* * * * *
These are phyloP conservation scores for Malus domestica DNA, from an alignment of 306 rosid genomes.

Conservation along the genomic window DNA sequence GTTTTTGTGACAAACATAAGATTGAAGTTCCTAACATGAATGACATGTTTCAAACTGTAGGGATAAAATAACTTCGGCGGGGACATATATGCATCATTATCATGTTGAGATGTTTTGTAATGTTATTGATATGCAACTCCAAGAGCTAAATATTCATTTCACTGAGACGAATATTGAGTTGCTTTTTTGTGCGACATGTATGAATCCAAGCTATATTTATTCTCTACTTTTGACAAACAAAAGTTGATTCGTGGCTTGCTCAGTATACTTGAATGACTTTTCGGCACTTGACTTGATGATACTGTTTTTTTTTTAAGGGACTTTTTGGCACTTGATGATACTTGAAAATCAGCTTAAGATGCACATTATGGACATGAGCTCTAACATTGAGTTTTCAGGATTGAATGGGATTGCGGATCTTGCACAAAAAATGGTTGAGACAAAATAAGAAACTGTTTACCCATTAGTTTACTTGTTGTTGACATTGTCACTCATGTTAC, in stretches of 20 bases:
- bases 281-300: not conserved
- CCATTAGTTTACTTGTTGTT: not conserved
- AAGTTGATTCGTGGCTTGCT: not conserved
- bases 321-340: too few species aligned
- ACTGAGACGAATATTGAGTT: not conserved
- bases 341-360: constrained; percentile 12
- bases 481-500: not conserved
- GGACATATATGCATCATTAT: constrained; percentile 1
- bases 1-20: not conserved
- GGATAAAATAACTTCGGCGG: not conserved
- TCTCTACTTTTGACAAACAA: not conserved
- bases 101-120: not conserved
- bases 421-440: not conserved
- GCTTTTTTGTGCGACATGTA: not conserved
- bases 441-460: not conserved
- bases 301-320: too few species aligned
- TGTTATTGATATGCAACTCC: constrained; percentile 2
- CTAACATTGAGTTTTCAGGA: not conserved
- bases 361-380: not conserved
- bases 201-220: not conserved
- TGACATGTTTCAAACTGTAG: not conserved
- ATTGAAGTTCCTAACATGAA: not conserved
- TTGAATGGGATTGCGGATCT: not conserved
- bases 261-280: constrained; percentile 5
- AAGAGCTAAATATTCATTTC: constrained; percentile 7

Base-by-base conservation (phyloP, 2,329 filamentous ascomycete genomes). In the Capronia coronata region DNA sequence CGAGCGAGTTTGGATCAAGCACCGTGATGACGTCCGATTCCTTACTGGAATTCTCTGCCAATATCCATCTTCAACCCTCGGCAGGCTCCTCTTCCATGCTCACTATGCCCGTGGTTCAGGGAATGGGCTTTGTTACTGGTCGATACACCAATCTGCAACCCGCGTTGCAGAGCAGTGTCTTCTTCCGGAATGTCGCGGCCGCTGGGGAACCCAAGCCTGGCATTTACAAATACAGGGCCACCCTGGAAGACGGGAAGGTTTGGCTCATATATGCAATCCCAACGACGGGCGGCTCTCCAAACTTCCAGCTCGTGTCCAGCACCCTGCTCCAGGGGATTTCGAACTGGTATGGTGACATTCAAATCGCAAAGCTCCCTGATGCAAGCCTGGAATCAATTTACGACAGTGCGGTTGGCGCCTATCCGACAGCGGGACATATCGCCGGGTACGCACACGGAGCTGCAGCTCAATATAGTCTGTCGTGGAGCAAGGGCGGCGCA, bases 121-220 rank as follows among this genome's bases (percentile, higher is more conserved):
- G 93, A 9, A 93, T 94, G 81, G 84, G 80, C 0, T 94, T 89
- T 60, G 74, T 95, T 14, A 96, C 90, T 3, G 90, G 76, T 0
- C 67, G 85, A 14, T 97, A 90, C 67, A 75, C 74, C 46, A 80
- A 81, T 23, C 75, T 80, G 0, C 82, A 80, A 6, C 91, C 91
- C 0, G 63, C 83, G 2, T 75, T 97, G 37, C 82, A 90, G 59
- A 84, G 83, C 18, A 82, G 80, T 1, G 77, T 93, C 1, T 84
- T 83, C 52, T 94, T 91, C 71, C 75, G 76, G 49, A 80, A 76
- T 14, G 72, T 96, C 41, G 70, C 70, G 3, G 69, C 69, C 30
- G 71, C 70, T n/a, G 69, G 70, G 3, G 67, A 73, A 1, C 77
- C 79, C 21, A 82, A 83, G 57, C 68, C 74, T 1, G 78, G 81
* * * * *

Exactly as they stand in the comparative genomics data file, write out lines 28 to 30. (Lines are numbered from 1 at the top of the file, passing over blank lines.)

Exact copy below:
Base-by-base conservation (phyloP, 2,329 filamentous ascomycete genomes). In the Capronia coronata region DNA sequence CGAGCGAGTTTGGATCAAGCACCGTGATGACGTCCGATTCCTTACTGGAATTCTCTGCCAATATCCATCTTCAACCCTCGGCAGGCTCCTCTTCCATGCTCACTATGCCCGTGGTTCAGGGAATGGGCTTTGTTACTGGTCGATACACCAATCTGCAACCCGCGTTGCAGAGCAGTGTCTTCTTCCGGAATGTCGCGGCCGCTGGGGAACCCAAGCCTGGCATTTACAAATACAGGGCCACCCTGGAAGACGGGAAGGTTTGGCTCATATATGCAATCCCAACGACGGGCGGCTCTCCAAACTTCCAGCTCGTGTCCAGCACCCTGCTCCAGGGGATTTCGAACTGGTATGGTGACATTCAAATCGCAAAGCTCCCTGATGCAAGCCTGGAATCAATTTACGACAGTGCGGTTGGCGCCTATCCGACAGCGGGACATATCGCCGGGTACGCACACGGAGCTGCAGCTCAATATAGTCTGTCGTGGAGCAAGGGCGGCGCA, bases 121-220 rank as follows among this genome's bases (percentile, higher is more conserved):
- G 93, A 9, A 93, T 94, G 81, G 84, G 80, C 0, T 94, T 89
- T 60, G 74, T 95, T 14, A 96, C 90, T 3, G 90, G 76, T 0